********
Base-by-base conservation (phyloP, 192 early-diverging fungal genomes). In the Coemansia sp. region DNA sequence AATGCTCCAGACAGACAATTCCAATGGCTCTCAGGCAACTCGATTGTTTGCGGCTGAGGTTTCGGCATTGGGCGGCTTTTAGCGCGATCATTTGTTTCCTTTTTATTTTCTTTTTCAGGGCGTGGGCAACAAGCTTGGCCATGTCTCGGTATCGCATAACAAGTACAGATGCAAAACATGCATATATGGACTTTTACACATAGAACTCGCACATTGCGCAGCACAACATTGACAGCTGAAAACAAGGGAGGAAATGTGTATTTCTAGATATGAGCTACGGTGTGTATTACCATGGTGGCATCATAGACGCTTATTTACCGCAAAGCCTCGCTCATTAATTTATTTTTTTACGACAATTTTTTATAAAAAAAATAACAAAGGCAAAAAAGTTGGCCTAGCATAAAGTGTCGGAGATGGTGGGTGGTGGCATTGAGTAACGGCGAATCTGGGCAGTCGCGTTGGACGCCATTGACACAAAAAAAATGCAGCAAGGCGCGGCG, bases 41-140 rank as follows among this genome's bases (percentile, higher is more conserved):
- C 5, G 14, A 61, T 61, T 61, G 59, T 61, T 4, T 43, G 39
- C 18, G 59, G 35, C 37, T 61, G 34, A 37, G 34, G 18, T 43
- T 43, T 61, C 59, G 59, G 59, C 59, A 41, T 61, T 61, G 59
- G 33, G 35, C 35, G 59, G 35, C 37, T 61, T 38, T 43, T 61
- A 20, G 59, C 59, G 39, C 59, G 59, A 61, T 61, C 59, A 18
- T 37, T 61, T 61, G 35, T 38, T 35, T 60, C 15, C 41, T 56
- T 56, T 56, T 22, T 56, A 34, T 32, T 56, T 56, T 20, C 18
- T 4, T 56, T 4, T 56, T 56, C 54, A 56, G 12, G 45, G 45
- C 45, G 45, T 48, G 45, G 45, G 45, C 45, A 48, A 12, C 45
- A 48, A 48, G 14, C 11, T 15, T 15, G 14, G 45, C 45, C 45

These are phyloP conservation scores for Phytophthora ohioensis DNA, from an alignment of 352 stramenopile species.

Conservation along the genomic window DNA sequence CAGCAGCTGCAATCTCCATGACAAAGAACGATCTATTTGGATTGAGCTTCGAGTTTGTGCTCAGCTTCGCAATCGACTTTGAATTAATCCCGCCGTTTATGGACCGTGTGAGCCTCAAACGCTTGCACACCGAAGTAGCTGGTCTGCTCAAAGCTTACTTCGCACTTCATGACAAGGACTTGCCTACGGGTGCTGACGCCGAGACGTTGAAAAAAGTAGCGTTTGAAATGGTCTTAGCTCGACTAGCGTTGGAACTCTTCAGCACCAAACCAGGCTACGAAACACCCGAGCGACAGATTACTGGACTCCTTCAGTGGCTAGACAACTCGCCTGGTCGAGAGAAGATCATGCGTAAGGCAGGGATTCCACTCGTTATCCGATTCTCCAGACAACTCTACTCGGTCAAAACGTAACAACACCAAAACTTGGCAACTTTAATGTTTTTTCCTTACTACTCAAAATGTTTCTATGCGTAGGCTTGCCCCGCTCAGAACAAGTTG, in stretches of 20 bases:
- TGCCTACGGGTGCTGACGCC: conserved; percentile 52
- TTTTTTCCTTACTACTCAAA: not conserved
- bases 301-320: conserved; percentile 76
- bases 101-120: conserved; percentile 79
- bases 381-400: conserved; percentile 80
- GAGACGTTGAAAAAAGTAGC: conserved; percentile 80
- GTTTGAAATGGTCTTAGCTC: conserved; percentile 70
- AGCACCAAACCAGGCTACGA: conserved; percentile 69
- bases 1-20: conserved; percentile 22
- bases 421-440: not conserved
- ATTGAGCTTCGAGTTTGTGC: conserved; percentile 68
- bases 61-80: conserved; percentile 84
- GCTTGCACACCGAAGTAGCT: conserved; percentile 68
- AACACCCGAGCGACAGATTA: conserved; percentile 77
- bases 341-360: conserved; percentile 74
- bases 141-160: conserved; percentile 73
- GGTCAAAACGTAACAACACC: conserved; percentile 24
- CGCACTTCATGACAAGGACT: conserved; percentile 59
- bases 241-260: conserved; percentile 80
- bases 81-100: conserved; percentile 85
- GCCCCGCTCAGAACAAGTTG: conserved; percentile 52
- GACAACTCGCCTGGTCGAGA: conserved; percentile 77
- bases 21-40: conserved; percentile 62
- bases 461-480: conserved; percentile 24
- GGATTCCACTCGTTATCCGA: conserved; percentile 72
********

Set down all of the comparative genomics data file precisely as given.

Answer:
Base-by-base conservation (phyloP, 192 early-diverging fungal genomes). In the Coemansia sp. region DNA sequence AATGCTCCAGACAGACAATTCCAATGGCTCTCAGGCAACTCGATTGTTTGCGGCTGAGGTTTCGGCATTGGGCGGCTTTTAGCGCGATCATTTGTTTCCTTTTTATTTTCTTTTTCAGGGCGTGGGCAACAAGCTTGGCCATGTCTCGGTATCGCATAACAAGTACAGATGCAAAACATGCATATATGGACTTTTACACATAGAACTCGCACATTGCGCAGCACAACATTGACAGCTGAAAACAAGGGAGGAAATGTGTATTTCTAGATATGAGCTACGGTGTGTATTACCATGGTGGCATCATAGACGCTTATTTACCGCAAAGCCTCGCTCATTAATTTATTTTTTTACGACAATTTTTTATAAAAAAAATAACAAAGGCAAAAAAGTTGGCCTAGCATAAAGTGTCGGAGATGGTGGGTGGTGGCATTGAGTAACGGCGAATCTGGGCAGTCGCGTTGGACGCCATTGACACAAAAAAAATGCAGCAAGGCGCGGCG, bases 41-140 rank as follows among this genome's bases (percentile, higher is more conserved):
- C 5, G 14, A 61, T 61, T 61, G 59, T 61, T 4, T 43, G 39
- C 18, G 59, G 35, C 37, T 61, G 34, A 37, G 34, G 18, T 43
- T 43, T 61, C 59, G 59, G 59, C 59, A 41, T 61, T 61, G 59
- G 33, G 35, C 35, G 59, G 35, C 37, T 61, T 38, T 43, T 61
- A 20, G 59, C 59, G 39, C 59, G 59, A 61, T 61, C 59, A 18
- T 37, T 61, T 61, G 35, T 38, T 35, T 60, C 15, C 41, T 56
- T 56, T 56, T 22, T 56, A 34, T 32, T 56, T 56, T 20, C 18
- T 4, T 56, T 4, T 56, T 56, C 54, A 56, G 12, G 45, G 45
- C 45, G 45, T 48, G 45, G 45, G 45, C 45, A 48, A 12, C 45
- A 48, A 48, G 14, C 11, T 15, T 15, G 14, G 45, C 45, C 45

These are phyloP conservation scores for Phytophthora ohioensis DNA, from an alignment of 352 stramenopile species.

Conservation along the genomic window DNA sequence CAGCAGCTGCAATCTCCATGACAAAGAACGATCTATTTGGATTGAGCTTCGAGTTTGTGCTCAGCTTCGCAATCGACTTTGAATTAATCCCGCCGTTTATGGACCGTGTGAGCCTCAAACGCTTGCACACCGAAGTAGCTGGTCTGCTCAAAGCTTACTTCGCACTTCATGACAAGGACTTGCCTACGGGTGCTGACGCCGAGACGTTGAAAAAAGTAGCGTTTGAAATGGTCTTAGCTCGACTAGCGTTGGAACTCTTCAGCACCAAACCAGGCTACGAAACACCCGAGCGACAGATTACTGGACTCCTTCAGTGGCTAGACAACTCGCCTGGTCGAGAGAAGATCATGCGTAAGGCAGGGATTCCACTCGTTATCCGATTCTCCAGACAACTCTACTCGGTCAAAACGTAACAACACCAAAACTTGGCAACTTTAATGTTTTTTCCTTACTACTCAAAATGTTTCTATGCGTAGGCTTGCCCCGCTCAGAACAAGTTG, in stretches of 20 bases:
- TGCCTACGGGTGCTGACGCC: conserved; percentile 52
- TTTTTTCCTTACTACTCAAA: not conserved
- bases 301-320: conserved; percentile 76
- bases 101-120: conserved; percentile 79
- bases 381-400: conserved; percentile 80
- GAGACGTTGAAAAAAGTAGC: conserved; percentile 80
- GTTTGAAATGGTCTTAGCTC: conserved; percentile 70
- AGCACCAAACCAGGCTACGA: conserved; percentile 69
- bases 1-20: conserved; percentile 22
- bases 421-440: not conserved
- ATTGAGCTTCGAGTTTGTGC: conserved; percentile 68
- bases 61-80: conserved; percentile 84
- GCTTGCACACCGAAGTAGCT: conserved; percentile 68
- AACACCCGAGCGACAGATTA: conserved; percentile 77
- bases 341-360: conserved; percentile 74
- bases 141-160: conserved; percentile 73
- GGTCAAAACGTAACAACACC: conserved; percentile 24
- CGCACTTCATGACAAGGACT: conserved; percentile 59
- bases 241-260: conserved; percentile 80
- bases 81-100: conserved; percentile 85
- GCCCCGCTCAGAACAAGTTG: conserved; percentile 52
- GACAACTCGCCTGGTCGAGA: conserved; percentile 77
- bases 21-40: conserved; percentile 62
- bases 461-480: conserved; percentile 24
- GGATTCCACTCGTTATCCGA: conserved; percentile 72